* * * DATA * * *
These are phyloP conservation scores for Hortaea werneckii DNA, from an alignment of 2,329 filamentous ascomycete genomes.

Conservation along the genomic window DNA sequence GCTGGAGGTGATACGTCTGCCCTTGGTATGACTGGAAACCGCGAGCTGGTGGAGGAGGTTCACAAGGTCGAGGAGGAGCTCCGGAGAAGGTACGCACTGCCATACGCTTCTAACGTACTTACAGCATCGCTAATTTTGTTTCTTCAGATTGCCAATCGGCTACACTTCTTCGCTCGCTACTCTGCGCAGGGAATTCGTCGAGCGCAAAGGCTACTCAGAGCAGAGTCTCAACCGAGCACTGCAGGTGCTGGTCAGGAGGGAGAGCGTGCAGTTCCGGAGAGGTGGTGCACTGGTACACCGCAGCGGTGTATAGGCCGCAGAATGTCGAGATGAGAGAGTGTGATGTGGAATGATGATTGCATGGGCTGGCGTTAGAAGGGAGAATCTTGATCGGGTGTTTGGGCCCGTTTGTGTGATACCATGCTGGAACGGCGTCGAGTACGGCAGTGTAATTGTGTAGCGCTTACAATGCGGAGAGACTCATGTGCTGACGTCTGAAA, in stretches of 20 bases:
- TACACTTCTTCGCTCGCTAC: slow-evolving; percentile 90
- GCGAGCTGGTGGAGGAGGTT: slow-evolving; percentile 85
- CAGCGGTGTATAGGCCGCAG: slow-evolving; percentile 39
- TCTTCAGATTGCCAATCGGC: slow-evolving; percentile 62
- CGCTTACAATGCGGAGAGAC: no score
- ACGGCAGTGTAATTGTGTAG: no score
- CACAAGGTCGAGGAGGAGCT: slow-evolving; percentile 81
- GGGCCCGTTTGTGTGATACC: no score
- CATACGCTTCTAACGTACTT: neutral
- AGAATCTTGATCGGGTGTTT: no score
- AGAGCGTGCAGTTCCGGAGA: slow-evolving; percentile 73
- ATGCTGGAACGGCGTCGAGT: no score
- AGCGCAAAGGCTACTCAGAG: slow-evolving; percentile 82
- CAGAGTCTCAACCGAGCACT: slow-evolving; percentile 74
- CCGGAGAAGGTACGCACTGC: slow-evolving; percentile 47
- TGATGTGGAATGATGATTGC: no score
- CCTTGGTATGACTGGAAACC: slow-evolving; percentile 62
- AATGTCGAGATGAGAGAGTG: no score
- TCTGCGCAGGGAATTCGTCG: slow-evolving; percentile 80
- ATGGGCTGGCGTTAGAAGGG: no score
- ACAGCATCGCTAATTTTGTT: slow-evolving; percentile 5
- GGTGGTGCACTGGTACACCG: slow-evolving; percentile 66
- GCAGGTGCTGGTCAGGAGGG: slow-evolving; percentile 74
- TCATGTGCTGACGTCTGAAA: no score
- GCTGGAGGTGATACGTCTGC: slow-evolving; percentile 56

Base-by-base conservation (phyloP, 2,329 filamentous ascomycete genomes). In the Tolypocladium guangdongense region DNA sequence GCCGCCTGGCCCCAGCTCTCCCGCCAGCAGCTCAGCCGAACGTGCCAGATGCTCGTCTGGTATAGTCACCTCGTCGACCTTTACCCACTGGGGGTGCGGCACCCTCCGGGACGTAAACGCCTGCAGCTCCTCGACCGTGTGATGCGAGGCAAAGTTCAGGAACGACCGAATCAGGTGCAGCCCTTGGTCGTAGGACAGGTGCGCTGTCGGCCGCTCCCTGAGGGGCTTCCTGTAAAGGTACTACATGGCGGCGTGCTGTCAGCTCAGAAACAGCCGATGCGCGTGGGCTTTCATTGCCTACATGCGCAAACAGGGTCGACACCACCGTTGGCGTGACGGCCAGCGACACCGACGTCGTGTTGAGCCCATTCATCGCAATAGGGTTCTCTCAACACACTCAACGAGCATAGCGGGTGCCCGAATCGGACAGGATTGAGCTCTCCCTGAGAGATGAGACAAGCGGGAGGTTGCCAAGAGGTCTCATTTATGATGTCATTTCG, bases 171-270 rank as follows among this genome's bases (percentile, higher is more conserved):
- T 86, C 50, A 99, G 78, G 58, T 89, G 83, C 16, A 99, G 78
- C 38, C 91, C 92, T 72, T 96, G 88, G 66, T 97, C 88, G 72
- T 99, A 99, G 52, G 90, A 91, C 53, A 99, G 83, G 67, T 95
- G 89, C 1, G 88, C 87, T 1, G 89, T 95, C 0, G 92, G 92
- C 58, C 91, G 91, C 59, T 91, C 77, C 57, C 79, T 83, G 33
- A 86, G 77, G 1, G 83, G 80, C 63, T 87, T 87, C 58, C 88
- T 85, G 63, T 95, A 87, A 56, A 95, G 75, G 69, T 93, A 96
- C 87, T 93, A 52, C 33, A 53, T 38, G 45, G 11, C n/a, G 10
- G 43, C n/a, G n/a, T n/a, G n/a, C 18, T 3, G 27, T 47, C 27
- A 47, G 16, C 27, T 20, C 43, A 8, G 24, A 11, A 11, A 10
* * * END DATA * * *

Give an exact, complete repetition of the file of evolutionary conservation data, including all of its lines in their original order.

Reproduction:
These are phyloP conservation scores for Hortaea werneckii DNA, from an alignment of 2,329 filamentous ascomycete genomes.

Conservation along the genomic window DNA sequence GCTGGAGGTGATACGTCTGCCCTTGGTATGACTGGAAACCGCGAGCTGGTGGAGGAGGTTCACAAGGTCGAGGAGGAGCTCCGGAGAAGGTACGCACTGCCATACGCTTCTAACGTACTTACAGCATCGCTAATTTTGTTTCTTCAGATTGCCAATCGGCTACACTTCTTCGCTCGCTACTCTGCGCAGGGAATTCGTCGAGCGCAAAGGCTACTCAGAGCAGAGTCTCAACCGAGCACTGCAGGTGCTGGTCAGGAGGGAGAGCGTGCAGTTCCGGAGAGGTGGTGCACTGGTACACCGCAGCGGTGTATAGGCCGCAGAATGTCGAGATGAGAGAGTGTGATGTGGAATGATGATTGCATGGGCTGGCGTTAGAAGGGAGAATCTTGATCGGGTGTTTGGGCCCGTTTGTGTGATACCATGCTGGAACGGCGTCGAGTACGGCAGTGTAATTGTGTAGCGCTTACAATGCGGAGAGACTCATGTGCTGACGTCTGAAA, in stretches of 20 bases:
- TACACTTCTTCGCTCGCTAC: slow-evolving; percentile 90
- GCGAGCTGGTGGAGGAGGTT: slow-evolving; percentile 85
- CAGCGGTGTATAGGCCGCAG: slow-evolving; percentile 39
- TCTTCAGATTGCCAATCGGC: slow-evolving; percentile 62
- CGCTTACAATGCGGAGAGAC: no score
- ACGGCAGTGTAATTGTGTAG: no score
- CACAAGGTCGAGGAGGAGCT: slow-evolving; percentile 81
- GGGCCCGTTTGTGTGATACC: no score
- CATACGCTTCTAACGTACTT: neutral
- AGAATCTTGATCGGGTGTTT: no score
- AGAGCGTGCAGTTCCGGAGA: slow-evolving; percentile 73
- ATGCTGGAACGGCGTCGAGT: no score
- AGCGCAAAGGCTACTCAGAG: slow-evolving; percentile 82
- CAGAGTCTCAACCGAGCACT: slow-evolving; percentile 74
- CCGGAGAAGGTACGCACTGC: slow-evolving; percentile 47
- TGATGTGGAATGATGATTGC: no score
- CCTTGGTATGACTGGAAACC: slow-evolving; percentile 62
- AATGTCGAGATGAGAGAGTG: no score
- TCTGCGCAGGGAATTCGTCG: slow-evolving; percentile 80
- ATGGGCTGGCGTTAGAAGGG: no score
- ACAGCATCGCTAATTTTGTT: slow-evolving; percentile 5
- GGTGGTGCACTGGTACACCG: slow-evolving; percentile 66
- GCAGGTGCTGGTCAGGAGGG: slow-evolving; percentile 74
- TCATGTGCTGACGTCTGAAA: no score
- GCTGGAGGTGATACGTCTGC: slow-evolving; percentile 56

Base-by-base conservation (phyloP, 2,329 filamentous ascomycete genomes). In the Tolypocladium guangdongense region DNA sequence GCCGCCTGGCCCCAGCTCTCCCGCCAGCAGCTCAGCCGAACGTGCCAGATGCTCGTCTGGTATAGTCACCTCGTCGACCTTTACCCACTGGGGGTGCGGCACCCTCCGGGACGTAAACGCCTGCAGCTCCTCGACCGTGTGATGCGAGGCAAAGTTCAGGAACGACCGAATCAGGTGCAGCCCTTGGTCGTAGGACAGGTGCGCTGTCGGCCGCTCCCTGAGGGGCTTCCTGTAAAGGTACTACATGGCGGCGTGCTGTCAGCTCAGAAACAGCCGATGCGCGTGGGCTTTCATTGCCTACATGCGCAAACAGGGTCGACACCACCGTTGGCGTGACGGCCAGCGACACCGACGTCGTGTTGAGCCCATTCATCGCAATAGGGTTCTCTCAACACACTCAACGAGCATAGCGGGTGCCCGAATCGGACAGGATTGAGCTCTCCCTGAGAGATGAGACAAGCGGGAGGTTGCCAAGAGGTCTCATTTATGATGTCATTTCG, bases 171-270 rank as follows among this genome's bases (percentile, higher is more conserved):
- T 86, C 50, A 99, G 78, G 58, T 89, G 83, C 16, A 99, G 78
- C 38, C 91, C 92, T 72, T 96, G 88, G 66, T 97, C 88, G 72
- T 99, A 99, G 52, G 90, A 91, C 53, A 99, G 83, G 67, T 95
- G 89, C 1, G 88, C 87, T 1, G 89, T 95, C 0, G 92, G 92
- C 58, C 91, G 91, C 59, T 91, C 77, C 57, C 79, T 83, G 33
- A 86, G 77, G 1, G 83, G 80, C 63, T 87, T 87, C 58, C 88
- T 85, G 63, T 95, A 87, A 56, A 95, G 75, G 69, T 93, A 96
- C 87, T 93, A 52, C 33, A 53, T 38, G 45, G 11, C n/a, G 10
- G 43, C n/a, G n/a, T n/a, G n/a, C 18, T 3, G 27, T 47, C 27
- A 47, G 16, C 27, T 20, C 43, A 8, G 24, A 11, A 11, A 10